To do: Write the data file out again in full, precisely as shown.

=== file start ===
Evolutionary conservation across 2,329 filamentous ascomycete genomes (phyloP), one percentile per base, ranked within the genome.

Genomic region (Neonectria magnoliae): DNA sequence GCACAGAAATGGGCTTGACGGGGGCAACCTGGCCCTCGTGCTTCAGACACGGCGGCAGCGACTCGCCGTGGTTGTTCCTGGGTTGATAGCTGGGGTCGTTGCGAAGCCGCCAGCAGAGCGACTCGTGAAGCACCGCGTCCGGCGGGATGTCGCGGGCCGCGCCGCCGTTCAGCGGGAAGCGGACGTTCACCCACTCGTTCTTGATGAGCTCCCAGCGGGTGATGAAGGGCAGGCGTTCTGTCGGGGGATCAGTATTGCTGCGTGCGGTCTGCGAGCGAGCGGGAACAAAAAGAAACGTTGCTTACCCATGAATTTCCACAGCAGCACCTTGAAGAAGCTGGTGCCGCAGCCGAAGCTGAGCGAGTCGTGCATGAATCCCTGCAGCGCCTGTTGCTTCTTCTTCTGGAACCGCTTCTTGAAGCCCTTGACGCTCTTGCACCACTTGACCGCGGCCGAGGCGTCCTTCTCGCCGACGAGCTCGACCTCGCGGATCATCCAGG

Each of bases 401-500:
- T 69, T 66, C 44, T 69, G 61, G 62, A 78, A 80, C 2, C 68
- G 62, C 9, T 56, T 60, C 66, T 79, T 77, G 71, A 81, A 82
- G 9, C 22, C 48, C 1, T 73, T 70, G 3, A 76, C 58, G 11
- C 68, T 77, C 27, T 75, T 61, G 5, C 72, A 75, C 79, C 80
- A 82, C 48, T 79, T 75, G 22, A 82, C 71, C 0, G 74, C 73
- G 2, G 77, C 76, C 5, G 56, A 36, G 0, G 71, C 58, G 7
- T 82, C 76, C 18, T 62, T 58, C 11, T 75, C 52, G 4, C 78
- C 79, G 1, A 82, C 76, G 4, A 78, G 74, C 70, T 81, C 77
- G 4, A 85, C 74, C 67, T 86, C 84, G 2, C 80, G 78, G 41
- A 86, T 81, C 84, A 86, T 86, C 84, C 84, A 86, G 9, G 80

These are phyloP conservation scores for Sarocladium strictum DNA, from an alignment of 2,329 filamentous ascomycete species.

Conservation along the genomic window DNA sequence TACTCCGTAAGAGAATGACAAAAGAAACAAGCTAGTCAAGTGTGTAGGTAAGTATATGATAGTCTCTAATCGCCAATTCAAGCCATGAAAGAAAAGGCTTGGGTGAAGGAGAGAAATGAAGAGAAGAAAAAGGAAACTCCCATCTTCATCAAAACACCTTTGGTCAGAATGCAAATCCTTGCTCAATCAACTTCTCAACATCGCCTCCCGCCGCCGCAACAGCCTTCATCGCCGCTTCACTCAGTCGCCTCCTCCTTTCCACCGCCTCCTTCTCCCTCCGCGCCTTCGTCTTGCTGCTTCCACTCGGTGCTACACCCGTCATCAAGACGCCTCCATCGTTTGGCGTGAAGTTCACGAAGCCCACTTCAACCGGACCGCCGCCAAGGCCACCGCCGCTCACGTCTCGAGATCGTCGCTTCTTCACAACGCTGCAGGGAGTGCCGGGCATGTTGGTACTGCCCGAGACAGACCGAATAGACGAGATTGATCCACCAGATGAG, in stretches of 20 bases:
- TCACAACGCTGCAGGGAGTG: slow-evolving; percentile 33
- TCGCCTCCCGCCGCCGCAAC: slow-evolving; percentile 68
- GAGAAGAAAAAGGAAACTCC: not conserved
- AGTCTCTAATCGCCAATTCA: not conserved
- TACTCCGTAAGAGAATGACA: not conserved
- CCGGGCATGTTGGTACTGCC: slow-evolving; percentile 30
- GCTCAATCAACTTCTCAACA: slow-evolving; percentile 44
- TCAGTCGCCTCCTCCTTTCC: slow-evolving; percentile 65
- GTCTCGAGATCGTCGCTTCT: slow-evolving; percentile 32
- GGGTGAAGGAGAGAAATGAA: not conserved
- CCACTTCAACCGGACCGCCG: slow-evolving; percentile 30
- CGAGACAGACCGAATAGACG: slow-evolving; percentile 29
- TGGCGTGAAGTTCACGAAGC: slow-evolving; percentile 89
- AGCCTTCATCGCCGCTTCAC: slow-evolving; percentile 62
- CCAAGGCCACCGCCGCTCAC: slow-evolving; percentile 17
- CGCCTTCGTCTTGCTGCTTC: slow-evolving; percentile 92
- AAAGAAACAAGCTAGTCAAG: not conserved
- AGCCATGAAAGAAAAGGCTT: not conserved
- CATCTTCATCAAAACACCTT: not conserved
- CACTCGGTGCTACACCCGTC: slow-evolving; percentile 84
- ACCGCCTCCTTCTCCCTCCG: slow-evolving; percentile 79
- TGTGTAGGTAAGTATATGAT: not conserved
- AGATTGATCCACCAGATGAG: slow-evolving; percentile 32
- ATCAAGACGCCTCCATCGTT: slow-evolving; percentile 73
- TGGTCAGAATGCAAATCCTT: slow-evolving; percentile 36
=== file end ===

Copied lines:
Evolutionary conservation across 2,329 filamentous ascomycete genomes (phyloP), one percentile per base, ranked within the genome.

Genomic region (Neonectria magnoliae): DNA sequence GCACAGAAATGGGCTTGACGGGGGCAACCTGGCCCTCGTGCTTCAGACACGGCGGCAGCGACTCGCCGTGGTTGTTCCTGGGTTGATAGCTGGGGTCGTTGCGAAGCCGCCAGCAGAGCGACTCGTGAAGCACCGCGTCCGGCGGGATGTCGCGGGCCGCGCCGCCGTTCAGCGGGAAGCGGACGTTCACCCACTCGTTCTTGATGAGCTCCCAGCGGGTGATGAAGGGCAGGCGTTCTGTCGGGGGATCAGTATTGCTGCGTGCGGTCTGCGAGCGAGCGGGAACAAAAAGAAACGTTGCTTACCCATGAATTTCCACAGCAGCACCTTGAAGAAGCTGGTGCCGCAGCCGAAGCTGAGCGAGTCGTGCATGAATCCCTGCAGCGCCTGTTGCTTCTTCTTCTGGAACCGCTTCTTGAAGCCCTTGACGCTCTTGCACCACTTGACCGCGGCCGAGGCGTCCTTCTCGCCGACGAGCTCGACCTCGCGGATCATCCAGG

Each of bases 401-500:
- T 69, T 66, C 44, T 69, G 61, G 62, A 78, A 80, C 2, C 68
- G 62, C 9, T 56, T 60, C 66, T 79, T 77, G 71, A 81, A 82
- G 9, C 22, C 48, C 1, T 73, T 70, G 3, A 76, C 58, G 11
- C 68, T 77, C 27, T 75, T 61, G 5, C 72, A 75, C 79, C 80
- A 82, C 48, T 79, T 75, G 22, A 82, C 71, C 0, G 74, C 73
- G 2, G 77, C 76, C 5, G 56, A 36, G 0, G 71, C 58, G 7
- T 82, C 76, C 18, T 62, T 58, C 11, T 75, C 52, G 4, C 78
- C 79, G 1, A 82, C 76, G 4, A 78, G 74, C 70, T 81, C 77
- G 4, A 85, C 74, C 67, T 86, C 84, G 2, C 80, G 78, G 41
- A 86, T 81, C 84, A 86, T 86, C 84, C 84, A 86, G 9, G 80

These are phyloP conservation scores for Sarocladium strictum DNA, from an alignment of 2,329 filamentous ascomycete species.

Conservation along the genomic window DNA sequence TACTCCGTAAGAGAATGACAAAAGAAACAAGCTAGTCAAGTGTGTAGGTAAGTATATGATAGTCTCTAATCGCCAATTCAAGCCATGAAAGAAAAGGCTTGGGTGAAGGAGAGAAATGAAGAGAAGAAAAAGGAAACTCCCATCTTCATCAAAACACCTTTGGTCAGAATGCAAATCCTTGCTCAATCAACTTCTCAACATCGCCTCCCGCCGCCGCAACAGCCTTCATCGCCGCTTCACTCAGTCGCCTCCTCCTTTCCACCGCCTCCTTCTCCCTCCGCGCCTTCGTCTTGCTGCTTCCACTCGGTGCTACACCCGTCATCAAGACGCCTCCATCGTTTGGCGTGAAGTTCACGAAGCCCACTTCAACCGGACCGCCGCCAAGGCCACCGCCGCTCACGTCTCGAGATCGTCGCTTCTTCACAACGCTGCAGGGAGTGCCGGGCATGTTGGTACTGCCCGAGACAGACCGAATAGACGAGATTGATCCACCAGATGAG, in stretches of 20 bases:
- TCACAACGCTGCAGGGAGTG: slow-evolving; percentile 33
- TCGCCTCCCGCCGCCGCAAC: slow-evolving; percentile 68
- GAGAAGAAAAAGGAAACTCC: not conserved
- AGTCTCTAATCGCCAATTCA: not conserved
- TACTCCGTAAGAGAATGACA: not conserved
- CCGGGCATGTTGGTACTGCC: slow-evolving; percentile 30
- GCTCAATCAACTTCTCAACA: slow-evolving; percentile 44
- TCAGTCGCCTCCTCCTTTCC: slow-evolving; percentile 65
- GTCTCGAGATCGTCGCTTCT: slow-evolving; percentile 32
- GGGTGAAGGAGAGAAATGAA: not conserved
- CCACTTCAACCGGACCGCCG: slow-evolving; percentile 30
- CGAGACAGACCGAATAGACG: slow-evolving; percentile 29
- TGGCGTGAAGTTCACGAAGC: slow-evolving; percentile 89
- AGCCTTCATCGCCGCTTCAC: slow-evolving; percentile 62
- CCAAGGCCACCGCCGCTCAC: slow-evolving; percentile 17
- CGCCTTCGTCTTGCTGCTTC: slow-evolving; percentile 92
- AAAGAAACAAGCTAGTCAAG: not conserved
- AGCCATGAAAGAAAAGGCTT: not conserved
- CATCTTCATCAAAACACCTT: not conserved
- CACTCGGTGCTACACCCGTC: slow-evolving; percentile 84
- ACCGCCTCCTTCTCCCTCCG: slow-evolving; percentile 79
- TGTGTAGGTAAGTATATGAT: not conserved
- AGATTGATCCACCAGATGAG: slow-evolving; percentile 32
- ATCAAGACGCCTCCATCGTT: slow-evolving; percentile 73
- TGGTCAGAATGCAAATCCTT: slow-evolving; percentile 36